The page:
Racecar Build: STL NB Miata

Nick Leverone’s Super Touring Lite Miata is prepped to the limit

Super Touring Lite is becoming one of SCCA’s most popular classes, and was the third largest at the 2017 SCCA Runoffs at Indianapolis Motor Speedway. It is also one of the most varied, with a tremendous number of different models serving as bases for STL cars, and a wide variety of approaches to building them. Nick Leverone’s NB Miata is one of three unique approaches to building a Mazda STL car that we’ll explore. Leverone was the top finishing Mazda driver at the Runoffs and won several SCCA U.S. Majors Tour races this year.

“I don’t think we spared anything on it,” says Leverone, who is one of the principals of Massachusetts-based Flatout Motorsports. Flatout builds and preps cars, along with renting a variety of racing machinery. “It’s built to the limit of the rules – suspension, engine, driveline, aero…whatever we could do to make the car faster, we’ve done to it. We developed a lot of the pieces in-house – the chin spoiler, the splitter on the front, the header. We’ve done some stuff in the water pump area that we are allowed to do that I don’t think some other people are doing quite yet. They may find out soon enough that they can find some power there.”

There are few areas of development Leverone hasn’t explored. “At this point, I’m not really sure there is anything,” he says. “The guys at the front of the fields, they’ve pretty much maxed out everything they can do with the cars. And I think things are close. There may need to be a little bit of tweaking.”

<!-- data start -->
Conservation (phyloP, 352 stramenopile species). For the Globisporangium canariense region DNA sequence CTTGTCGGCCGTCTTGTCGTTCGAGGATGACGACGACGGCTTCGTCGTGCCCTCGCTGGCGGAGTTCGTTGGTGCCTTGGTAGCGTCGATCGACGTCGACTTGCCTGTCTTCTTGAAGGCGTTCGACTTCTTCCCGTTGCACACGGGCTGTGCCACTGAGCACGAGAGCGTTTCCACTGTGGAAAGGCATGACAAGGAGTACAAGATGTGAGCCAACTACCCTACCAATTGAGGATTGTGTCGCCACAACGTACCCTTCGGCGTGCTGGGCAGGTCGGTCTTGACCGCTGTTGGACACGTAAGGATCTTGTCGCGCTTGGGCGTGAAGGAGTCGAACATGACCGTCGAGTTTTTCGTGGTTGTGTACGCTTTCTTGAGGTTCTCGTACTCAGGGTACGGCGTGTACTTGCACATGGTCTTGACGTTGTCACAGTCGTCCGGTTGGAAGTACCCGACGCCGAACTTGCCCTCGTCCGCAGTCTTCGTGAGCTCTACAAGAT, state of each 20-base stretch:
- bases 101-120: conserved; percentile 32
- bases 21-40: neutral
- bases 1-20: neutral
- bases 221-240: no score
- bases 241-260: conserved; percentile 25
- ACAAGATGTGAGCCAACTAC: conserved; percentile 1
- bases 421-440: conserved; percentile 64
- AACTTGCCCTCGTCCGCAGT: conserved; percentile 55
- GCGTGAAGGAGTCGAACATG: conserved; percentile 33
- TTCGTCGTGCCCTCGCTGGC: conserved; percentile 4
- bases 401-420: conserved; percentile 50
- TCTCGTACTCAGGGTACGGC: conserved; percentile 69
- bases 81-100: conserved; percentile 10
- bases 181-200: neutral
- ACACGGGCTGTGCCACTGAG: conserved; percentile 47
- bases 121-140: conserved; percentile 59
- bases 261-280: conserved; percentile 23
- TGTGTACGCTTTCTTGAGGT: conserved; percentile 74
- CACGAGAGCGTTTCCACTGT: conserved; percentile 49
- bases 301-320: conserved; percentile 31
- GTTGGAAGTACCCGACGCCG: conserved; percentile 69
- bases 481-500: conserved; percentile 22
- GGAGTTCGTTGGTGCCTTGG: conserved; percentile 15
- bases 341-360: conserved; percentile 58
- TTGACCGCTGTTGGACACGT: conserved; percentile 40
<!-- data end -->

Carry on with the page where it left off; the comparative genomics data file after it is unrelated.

That includes aerodynamics, which can play a big part in the fast corners, even if the allowed wings and splitters aren’t particularly large.

“You can really feel it in high-speed braking and high-speed corners like 80mph-plus corners. Below that, I don’t think it’s really helping us all that much or has killed us down the straightaways. But for sure in fast corners it’s working and definitely in the braking zone. You get a 126mph straightaway and when you hit the brakes, you can feel it suck the car down to the ground, which is a good feeling,” he says.

While it’s generally acknowledged that the Mazdas are at a power disadvantage to some of the competition in STL, Leverone says he feels the rear-wheel-drive platform is better balanced and leaves the driver with more tire at the end of a race, especially since the class is pretty tire-limited. He also feels the Mazdas have a handling advantage.

“The balance of the car through the corners is better. It’s tough when you’re trying to do 75 percent of the work with two of your tires. The balance between front and rear is much better in a rear-wheel-drive car. I hope that advantage shows at the end of a race when their front tires may be melted.”

Leverone won Majors races at Homestead, Sebring, COTA, NOLA and VIR. He finished sixth at the Runoffs, the highest-placing Mazda.

“I think all the pieces we developed have made the car able to do what it can do, which is why it won a lot of races this year. The car was pretty dominant for most of the year. But there are some really fast guys out there with some really fast cars,” he says.

In the coming weeks, we’ll take a look at a couple of other approaches to making fast STL Mazdas that Leverone has had a hand in, including a fast NC and a rotary-powered NB.